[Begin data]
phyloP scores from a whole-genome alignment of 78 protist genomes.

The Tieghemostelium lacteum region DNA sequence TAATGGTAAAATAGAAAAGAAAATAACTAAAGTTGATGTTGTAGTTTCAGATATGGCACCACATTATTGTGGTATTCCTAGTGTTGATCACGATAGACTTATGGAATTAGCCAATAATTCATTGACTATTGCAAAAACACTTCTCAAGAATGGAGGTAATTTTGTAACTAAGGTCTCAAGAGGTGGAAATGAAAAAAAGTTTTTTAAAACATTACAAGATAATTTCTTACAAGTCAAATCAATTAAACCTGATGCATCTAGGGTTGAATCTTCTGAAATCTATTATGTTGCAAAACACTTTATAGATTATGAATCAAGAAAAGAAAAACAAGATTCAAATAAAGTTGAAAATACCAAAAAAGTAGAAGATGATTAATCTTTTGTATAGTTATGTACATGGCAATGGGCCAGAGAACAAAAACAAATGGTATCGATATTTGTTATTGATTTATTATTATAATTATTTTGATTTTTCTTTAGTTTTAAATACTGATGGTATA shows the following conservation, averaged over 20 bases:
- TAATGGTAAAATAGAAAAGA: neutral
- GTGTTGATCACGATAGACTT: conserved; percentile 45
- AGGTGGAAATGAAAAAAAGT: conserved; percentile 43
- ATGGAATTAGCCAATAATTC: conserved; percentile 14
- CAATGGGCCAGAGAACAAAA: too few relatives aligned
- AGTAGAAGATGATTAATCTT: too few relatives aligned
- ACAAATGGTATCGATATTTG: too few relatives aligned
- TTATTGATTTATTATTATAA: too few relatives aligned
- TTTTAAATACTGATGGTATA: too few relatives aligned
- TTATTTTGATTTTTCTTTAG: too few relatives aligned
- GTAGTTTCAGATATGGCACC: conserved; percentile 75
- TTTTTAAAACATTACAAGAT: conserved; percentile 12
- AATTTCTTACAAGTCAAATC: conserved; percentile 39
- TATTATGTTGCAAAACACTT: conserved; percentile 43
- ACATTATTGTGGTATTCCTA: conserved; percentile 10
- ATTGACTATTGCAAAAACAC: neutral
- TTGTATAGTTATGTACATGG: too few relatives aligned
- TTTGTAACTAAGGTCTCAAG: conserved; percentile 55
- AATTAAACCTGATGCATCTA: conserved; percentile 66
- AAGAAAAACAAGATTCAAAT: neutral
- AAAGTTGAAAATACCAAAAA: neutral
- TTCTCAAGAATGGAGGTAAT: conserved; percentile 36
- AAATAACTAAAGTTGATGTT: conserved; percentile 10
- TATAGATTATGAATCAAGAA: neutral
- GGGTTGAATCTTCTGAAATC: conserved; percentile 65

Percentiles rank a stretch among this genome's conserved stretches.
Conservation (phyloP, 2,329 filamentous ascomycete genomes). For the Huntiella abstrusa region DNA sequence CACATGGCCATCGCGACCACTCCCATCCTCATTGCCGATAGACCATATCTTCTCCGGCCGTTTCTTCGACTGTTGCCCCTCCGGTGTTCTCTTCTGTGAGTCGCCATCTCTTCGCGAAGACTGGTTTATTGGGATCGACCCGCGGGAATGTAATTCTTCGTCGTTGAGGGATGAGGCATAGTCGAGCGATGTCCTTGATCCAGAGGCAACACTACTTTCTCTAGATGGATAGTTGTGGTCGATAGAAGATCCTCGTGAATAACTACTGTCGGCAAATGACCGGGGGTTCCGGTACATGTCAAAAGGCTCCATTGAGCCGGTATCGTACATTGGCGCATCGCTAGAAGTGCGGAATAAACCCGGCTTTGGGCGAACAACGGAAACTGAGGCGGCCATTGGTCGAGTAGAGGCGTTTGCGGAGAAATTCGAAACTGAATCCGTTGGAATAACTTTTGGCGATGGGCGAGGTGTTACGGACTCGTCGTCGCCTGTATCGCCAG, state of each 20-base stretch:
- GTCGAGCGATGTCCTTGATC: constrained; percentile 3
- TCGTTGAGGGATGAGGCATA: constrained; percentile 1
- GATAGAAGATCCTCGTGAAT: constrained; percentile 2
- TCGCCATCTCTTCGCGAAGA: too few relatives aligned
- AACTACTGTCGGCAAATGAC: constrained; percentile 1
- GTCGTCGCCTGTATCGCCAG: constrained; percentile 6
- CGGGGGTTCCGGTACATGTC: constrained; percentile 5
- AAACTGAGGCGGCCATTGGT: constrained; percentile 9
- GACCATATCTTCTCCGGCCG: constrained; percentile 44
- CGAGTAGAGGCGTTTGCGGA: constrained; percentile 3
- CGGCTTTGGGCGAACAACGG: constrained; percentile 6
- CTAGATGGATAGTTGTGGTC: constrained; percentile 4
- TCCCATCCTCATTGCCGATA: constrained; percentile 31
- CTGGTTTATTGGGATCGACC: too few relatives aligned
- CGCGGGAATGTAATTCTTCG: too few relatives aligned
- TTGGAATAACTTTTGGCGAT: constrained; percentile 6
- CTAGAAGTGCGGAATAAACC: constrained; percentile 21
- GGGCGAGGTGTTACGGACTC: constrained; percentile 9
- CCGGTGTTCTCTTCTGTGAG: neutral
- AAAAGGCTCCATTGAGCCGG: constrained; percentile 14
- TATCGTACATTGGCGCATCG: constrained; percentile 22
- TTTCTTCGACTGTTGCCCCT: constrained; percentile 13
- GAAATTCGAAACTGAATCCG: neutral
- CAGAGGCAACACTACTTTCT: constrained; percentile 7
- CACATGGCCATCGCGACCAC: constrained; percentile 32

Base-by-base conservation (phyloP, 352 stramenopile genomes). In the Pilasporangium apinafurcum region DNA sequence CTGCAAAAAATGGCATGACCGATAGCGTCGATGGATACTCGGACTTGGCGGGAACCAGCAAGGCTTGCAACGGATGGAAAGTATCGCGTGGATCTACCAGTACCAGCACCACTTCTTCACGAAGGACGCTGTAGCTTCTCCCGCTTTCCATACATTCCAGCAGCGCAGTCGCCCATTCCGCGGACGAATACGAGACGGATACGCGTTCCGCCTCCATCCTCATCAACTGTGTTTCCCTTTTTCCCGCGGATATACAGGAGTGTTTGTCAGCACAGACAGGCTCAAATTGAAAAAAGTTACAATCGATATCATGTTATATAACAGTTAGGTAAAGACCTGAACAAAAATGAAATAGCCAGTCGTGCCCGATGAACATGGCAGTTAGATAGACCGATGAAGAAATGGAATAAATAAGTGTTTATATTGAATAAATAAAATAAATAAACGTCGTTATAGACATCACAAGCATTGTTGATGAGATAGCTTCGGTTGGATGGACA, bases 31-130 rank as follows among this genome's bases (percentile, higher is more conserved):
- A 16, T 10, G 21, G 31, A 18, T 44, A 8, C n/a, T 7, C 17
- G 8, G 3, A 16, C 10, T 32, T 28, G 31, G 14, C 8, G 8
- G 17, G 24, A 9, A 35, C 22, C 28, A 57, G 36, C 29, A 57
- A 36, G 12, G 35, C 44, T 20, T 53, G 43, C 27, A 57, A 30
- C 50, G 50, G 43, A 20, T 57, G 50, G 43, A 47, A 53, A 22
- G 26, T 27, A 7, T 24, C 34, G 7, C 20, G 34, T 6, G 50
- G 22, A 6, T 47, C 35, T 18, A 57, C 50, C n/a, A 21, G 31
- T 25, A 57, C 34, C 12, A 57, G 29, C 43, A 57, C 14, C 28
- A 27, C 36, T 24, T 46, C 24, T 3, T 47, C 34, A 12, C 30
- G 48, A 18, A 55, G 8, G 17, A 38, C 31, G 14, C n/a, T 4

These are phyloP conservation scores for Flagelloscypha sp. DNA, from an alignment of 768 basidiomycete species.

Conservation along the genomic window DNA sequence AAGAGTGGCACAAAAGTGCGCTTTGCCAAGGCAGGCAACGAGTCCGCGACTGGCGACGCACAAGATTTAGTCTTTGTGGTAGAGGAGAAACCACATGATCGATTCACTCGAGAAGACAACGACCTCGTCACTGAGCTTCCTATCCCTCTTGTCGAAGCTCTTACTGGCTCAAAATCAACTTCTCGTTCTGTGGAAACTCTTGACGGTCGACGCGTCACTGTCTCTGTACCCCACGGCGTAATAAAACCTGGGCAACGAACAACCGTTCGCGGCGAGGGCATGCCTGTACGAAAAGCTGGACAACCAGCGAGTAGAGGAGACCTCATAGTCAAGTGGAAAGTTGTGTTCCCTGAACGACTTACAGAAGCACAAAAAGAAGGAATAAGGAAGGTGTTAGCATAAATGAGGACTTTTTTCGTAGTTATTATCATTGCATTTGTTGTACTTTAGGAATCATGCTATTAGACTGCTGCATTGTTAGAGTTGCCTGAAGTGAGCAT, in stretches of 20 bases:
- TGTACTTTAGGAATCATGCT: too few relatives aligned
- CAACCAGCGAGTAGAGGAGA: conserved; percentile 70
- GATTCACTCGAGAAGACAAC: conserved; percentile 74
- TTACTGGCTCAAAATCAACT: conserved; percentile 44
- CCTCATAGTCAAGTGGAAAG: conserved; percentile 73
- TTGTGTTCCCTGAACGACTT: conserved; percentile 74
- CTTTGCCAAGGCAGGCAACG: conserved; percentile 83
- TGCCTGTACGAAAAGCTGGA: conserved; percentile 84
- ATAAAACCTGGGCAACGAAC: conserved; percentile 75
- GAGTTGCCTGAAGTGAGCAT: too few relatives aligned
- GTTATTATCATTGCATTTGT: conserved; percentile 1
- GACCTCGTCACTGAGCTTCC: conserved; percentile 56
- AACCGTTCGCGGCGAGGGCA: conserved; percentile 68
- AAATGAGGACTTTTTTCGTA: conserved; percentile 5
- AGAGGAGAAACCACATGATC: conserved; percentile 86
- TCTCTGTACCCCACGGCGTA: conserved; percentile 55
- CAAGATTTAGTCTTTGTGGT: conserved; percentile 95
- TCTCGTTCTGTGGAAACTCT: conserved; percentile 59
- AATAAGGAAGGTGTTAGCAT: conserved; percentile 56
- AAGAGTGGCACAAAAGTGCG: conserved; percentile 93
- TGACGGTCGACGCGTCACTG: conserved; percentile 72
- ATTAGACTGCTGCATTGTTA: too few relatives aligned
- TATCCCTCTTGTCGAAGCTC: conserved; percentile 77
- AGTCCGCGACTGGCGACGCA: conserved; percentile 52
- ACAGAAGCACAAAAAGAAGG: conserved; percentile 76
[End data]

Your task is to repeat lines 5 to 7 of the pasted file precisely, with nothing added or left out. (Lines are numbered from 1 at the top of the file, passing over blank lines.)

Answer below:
- AGGTGGAAATGAAAAAAAGT: conserved; percentile 43
- ATGGAATTAGCCAATAATTC: conserved; percentile 14
- CAATGGGCCAGAGAACAAAA: too few relatives aligned